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There is a new algorithm to search for tax evaders

There is a new algorithm to search for tax evaders

Tax evaders warned: There is now a new digital tool that will help the Revenue Agency identify anomalies and suspicious movements in checking accounts. Its name is VeRa, which stands for Verify Financial Reports, and it is the new algorithm approved by Economy Minister Daniel Franco and privacy guarantor that in the coming months will look for anomalies between income, checking accounts, movements and purchases. Digital. VeRa will also have the task of investigating digital invoices for VAT numbers and electronic payments, with the aim of collecting more than 14 billion euros of fraudulent taxes that have been discovered and thus reducing the gap between taxes owed and collected.

How does VeRa, the anti-evasion algorithm work

According to the first information reported Republic, the Sogei algorithm will be able to process millions of data simultaneously, by crossing account data with those of real estate, invoices issued and electronic payments made. At first, the data will be anonymized and will later be linked to the taxpayer: at that moment, the human assessment will begin. To automatically encourage citizens to comply, the Revenue Agency will send a letter to the taxpayer requesting that the bill be paid before the official assessment begins. A kind of warning that allows the taxpayer to explain any problems.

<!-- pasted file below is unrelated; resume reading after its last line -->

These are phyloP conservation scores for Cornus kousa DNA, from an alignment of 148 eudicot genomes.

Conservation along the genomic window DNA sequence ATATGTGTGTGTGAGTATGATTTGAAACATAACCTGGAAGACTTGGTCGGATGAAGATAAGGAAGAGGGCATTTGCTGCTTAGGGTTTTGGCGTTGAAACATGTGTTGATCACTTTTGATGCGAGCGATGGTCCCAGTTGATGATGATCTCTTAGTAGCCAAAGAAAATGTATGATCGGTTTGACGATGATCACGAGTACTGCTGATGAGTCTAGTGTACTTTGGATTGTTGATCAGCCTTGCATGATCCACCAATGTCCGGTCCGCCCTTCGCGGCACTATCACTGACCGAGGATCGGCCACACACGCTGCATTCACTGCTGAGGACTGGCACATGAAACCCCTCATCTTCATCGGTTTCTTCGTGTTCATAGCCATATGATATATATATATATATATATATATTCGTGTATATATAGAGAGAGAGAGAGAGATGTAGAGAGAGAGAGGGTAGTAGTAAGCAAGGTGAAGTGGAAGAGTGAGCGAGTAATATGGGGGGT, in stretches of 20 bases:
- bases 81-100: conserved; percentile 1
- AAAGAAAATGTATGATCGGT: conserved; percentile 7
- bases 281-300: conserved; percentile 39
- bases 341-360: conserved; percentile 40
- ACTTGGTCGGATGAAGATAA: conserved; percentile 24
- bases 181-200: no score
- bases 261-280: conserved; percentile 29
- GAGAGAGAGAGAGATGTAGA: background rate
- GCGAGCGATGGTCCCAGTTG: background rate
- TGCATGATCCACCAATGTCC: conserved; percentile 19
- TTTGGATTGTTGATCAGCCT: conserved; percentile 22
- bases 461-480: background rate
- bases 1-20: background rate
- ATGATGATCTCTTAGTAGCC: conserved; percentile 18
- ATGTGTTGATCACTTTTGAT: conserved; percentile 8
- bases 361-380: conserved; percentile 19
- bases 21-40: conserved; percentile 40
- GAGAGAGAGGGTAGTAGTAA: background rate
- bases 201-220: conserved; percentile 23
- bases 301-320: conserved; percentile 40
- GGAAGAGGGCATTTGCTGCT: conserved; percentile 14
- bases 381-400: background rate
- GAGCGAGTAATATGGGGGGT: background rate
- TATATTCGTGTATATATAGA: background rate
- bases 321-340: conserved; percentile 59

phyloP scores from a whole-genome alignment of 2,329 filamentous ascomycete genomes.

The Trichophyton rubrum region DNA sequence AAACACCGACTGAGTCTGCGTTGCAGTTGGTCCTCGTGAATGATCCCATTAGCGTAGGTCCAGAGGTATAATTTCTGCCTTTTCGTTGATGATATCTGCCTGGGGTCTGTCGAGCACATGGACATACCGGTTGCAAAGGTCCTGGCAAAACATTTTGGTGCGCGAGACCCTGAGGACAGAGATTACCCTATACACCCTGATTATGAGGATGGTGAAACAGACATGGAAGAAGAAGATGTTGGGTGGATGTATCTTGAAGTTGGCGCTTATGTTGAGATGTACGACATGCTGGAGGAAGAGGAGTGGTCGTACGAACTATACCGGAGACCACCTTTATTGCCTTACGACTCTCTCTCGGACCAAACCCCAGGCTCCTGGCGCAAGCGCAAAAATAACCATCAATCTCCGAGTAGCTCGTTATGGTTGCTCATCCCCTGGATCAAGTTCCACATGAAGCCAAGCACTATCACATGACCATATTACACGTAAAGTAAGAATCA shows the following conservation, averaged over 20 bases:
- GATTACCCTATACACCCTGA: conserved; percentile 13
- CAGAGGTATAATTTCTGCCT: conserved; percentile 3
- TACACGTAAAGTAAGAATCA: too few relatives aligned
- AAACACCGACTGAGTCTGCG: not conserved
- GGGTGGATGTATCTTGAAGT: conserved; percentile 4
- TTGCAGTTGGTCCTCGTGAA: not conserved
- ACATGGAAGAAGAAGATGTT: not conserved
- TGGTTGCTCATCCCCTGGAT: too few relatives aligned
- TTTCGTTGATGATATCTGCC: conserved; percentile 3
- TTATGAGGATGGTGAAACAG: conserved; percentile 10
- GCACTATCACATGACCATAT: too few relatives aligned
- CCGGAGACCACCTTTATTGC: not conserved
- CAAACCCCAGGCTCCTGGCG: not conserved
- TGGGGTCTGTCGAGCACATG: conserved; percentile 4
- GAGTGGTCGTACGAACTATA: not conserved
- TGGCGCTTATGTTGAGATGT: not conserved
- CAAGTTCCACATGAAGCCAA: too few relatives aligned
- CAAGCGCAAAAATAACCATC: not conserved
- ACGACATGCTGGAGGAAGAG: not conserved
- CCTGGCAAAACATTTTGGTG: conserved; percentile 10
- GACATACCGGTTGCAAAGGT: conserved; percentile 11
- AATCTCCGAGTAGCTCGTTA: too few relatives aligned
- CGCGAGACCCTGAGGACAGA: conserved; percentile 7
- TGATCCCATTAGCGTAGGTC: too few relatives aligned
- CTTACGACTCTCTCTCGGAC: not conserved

“We start from the results of recording financial relations, or all current accounts – explained Alessandro Santoro, the ministry’s advisor on tax evasion – if the algorithm identifies significant deviations between the balance at the beginning of the year and that at the end of the year, apparently not justified by anything, such as inheritance, donations property, and gains, then the management takes the first step. This rule has been in place for more than two years, but it has not been implemented.” According to preliminary estimates, the government should send about 2.5 million letters to as many taxpayers as possible, as well as the revenue agency’s use of drones, which are often used to identify “phantom” property.

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